Introducing Facerecognition Resetter Plugin for the Nokia N9

As my mate Simón was writing short time ago in his post Announcing the Gallery Tilt Shift plugin for the Nokia N9, we got published at Igalia some plugins for enhancing the experience of the built-in Gallery application in the N9/N950 through the Nokia Store: Enlarge & Shrink Plugin, Gallery Tilt Shift Plugin, and Facerecognition Resetter Plugin.

The Enlarge & Shrink Plugin is a filter developed by Antía Puentes for the built-in Gallery application which applies a radial distortion to a picture featuring an enlarge or shrink effect (also known as punch or pinch).

The Gallery Tilt Shift Plugin is a filter developed by Simón Pena for the built-in Gallery application which makes a picture look like a miniature.

Finally, Facerecognition Resetter Plugin was developed by me. It is a add-on for the built-in Gallery application which is not a real filter for the pictures. Instead, it is just a way of forcing the deletion or un/protection of the face recognition database through its usage from Gallery. The main reason for doing this is a well known bug in the face recognition feature.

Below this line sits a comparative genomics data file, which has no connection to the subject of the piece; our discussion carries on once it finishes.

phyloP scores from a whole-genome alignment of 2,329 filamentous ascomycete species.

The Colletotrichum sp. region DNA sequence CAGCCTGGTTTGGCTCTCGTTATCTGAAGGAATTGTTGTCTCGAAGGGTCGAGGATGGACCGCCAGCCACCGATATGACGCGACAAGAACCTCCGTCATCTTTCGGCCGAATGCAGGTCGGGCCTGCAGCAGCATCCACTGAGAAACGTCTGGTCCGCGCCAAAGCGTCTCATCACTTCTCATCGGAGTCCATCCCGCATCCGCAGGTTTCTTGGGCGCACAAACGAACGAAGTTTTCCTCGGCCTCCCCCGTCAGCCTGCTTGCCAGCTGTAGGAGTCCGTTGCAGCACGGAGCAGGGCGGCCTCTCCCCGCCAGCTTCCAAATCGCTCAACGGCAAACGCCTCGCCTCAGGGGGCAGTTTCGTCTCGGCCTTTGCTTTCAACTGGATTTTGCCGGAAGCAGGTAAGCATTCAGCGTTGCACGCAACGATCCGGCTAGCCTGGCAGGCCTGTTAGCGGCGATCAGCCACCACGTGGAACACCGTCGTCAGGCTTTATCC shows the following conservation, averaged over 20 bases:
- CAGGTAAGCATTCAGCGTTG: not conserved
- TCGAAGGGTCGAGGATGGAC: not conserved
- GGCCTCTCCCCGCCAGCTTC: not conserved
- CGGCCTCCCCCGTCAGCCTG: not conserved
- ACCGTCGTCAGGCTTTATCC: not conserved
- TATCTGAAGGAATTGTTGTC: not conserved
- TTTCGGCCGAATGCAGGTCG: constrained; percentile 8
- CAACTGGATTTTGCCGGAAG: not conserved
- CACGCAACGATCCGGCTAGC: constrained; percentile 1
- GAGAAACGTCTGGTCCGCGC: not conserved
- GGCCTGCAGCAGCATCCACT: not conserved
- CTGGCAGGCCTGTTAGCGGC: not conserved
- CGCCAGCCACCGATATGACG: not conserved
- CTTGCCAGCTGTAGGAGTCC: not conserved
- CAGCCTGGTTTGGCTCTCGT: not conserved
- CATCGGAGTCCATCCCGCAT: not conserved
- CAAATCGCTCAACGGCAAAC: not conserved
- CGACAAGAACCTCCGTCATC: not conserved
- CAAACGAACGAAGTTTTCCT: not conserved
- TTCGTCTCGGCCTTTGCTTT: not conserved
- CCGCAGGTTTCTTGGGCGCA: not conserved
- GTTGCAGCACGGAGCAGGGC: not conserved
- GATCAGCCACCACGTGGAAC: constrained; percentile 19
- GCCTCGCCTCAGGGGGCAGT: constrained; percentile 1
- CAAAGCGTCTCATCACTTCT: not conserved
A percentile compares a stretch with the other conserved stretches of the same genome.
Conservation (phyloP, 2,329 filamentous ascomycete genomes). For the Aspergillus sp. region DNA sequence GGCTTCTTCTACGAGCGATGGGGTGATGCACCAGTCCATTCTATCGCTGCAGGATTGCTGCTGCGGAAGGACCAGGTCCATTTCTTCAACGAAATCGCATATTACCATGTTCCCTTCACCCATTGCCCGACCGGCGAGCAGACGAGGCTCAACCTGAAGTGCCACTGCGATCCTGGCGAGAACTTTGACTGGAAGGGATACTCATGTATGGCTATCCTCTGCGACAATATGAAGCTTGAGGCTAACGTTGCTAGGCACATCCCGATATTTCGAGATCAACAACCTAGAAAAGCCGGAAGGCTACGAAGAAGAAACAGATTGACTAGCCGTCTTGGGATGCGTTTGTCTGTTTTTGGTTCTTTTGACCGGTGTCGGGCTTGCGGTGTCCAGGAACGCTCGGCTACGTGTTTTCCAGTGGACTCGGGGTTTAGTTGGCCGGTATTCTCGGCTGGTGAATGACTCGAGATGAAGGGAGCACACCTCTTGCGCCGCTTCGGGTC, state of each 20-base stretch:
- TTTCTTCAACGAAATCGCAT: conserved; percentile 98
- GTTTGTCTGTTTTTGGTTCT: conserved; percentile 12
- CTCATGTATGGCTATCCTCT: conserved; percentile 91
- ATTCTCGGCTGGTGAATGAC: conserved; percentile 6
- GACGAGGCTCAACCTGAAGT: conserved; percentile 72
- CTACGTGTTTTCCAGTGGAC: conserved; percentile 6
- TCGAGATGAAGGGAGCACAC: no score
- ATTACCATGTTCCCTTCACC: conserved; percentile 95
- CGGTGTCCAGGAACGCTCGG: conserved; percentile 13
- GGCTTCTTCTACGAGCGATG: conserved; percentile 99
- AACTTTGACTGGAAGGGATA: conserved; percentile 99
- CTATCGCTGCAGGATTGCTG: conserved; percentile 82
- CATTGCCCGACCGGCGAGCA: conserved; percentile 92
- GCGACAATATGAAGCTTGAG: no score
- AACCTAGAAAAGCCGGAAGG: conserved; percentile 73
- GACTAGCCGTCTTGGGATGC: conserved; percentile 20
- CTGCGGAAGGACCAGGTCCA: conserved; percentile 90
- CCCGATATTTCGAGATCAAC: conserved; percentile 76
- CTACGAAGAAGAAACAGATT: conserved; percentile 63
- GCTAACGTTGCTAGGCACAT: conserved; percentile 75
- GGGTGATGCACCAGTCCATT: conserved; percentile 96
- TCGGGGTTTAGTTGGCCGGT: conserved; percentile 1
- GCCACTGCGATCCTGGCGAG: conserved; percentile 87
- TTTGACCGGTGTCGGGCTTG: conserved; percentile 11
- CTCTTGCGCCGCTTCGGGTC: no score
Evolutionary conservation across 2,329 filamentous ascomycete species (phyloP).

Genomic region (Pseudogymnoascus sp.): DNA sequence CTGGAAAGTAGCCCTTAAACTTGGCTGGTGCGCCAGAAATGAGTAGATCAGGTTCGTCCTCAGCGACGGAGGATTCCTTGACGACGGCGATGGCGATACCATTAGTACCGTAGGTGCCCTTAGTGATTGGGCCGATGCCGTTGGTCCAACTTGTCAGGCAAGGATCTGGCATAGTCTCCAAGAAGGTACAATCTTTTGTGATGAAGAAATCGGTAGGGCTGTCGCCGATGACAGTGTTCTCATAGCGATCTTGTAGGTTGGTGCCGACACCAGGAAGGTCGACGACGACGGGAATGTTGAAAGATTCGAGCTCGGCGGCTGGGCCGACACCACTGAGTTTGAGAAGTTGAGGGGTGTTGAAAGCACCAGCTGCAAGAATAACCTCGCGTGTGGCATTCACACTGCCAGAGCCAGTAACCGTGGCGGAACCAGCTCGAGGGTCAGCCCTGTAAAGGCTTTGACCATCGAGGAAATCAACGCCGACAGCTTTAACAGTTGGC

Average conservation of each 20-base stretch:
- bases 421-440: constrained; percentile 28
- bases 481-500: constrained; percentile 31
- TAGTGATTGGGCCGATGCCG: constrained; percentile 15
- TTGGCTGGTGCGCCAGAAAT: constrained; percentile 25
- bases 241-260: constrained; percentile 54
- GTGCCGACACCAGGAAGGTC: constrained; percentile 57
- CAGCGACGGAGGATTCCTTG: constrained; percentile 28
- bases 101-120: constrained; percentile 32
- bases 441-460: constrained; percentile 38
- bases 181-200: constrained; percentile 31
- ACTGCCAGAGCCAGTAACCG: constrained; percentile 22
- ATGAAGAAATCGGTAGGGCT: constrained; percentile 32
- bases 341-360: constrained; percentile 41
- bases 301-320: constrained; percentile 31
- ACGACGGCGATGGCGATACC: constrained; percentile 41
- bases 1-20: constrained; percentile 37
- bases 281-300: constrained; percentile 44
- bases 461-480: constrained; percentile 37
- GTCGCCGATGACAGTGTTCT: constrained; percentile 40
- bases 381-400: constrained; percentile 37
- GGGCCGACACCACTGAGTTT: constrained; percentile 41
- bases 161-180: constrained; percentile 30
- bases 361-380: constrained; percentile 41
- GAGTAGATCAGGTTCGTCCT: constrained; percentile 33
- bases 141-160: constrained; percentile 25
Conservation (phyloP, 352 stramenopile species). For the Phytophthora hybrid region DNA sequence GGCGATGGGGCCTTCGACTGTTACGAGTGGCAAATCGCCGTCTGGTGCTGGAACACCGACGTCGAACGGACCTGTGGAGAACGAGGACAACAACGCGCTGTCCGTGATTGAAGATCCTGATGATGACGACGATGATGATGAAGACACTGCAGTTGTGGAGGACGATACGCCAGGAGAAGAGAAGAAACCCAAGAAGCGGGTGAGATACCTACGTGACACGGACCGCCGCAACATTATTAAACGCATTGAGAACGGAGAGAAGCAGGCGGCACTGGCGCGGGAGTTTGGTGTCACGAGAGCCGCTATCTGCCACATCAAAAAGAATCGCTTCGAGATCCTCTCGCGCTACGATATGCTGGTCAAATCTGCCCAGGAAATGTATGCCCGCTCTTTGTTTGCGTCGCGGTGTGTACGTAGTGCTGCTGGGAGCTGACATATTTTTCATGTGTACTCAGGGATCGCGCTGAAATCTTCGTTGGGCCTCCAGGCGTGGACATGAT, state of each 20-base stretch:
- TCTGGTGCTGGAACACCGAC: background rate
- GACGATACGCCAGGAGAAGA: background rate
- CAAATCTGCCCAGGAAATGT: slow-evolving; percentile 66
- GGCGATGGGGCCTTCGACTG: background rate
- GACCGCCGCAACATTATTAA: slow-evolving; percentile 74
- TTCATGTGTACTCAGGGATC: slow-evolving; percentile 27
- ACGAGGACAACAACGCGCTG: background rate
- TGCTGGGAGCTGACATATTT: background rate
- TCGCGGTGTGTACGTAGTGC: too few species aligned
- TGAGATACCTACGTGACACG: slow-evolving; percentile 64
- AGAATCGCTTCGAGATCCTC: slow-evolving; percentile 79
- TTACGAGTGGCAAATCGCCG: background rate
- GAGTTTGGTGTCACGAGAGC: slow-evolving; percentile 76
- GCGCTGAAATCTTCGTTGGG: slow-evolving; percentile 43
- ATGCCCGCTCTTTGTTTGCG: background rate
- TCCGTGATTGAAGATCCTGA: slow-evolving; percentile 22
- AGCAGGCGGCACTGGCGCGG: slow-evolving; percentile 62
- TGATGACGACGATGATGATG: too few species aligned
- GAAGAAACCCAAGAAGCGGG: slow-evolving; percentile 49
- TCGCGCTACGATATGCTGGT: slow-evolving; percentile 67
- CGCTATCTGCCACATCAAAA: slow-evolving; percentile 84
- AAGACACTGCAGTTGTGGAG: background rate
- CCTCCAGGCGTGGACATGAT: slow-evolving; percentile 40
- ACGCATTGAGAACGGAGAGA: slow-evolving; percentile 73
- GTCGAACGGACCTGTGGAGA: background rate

If you are experiencing that the the N9 is not recognizing faces any more or it is not giving any more suggestions just install Facerecognition Resetter Plugin and click on the “Protect” button. You want to do this even if you are not suffering this problem since this will prevent it from appearing in the future.

BTW, comments and reviews in the Nokia Store will be welcomed :D

But, specifically, why would we want to reset or un/protect the face recognition database? Or, actually, what the heck is that face recognition database? Let’s get to the beginning.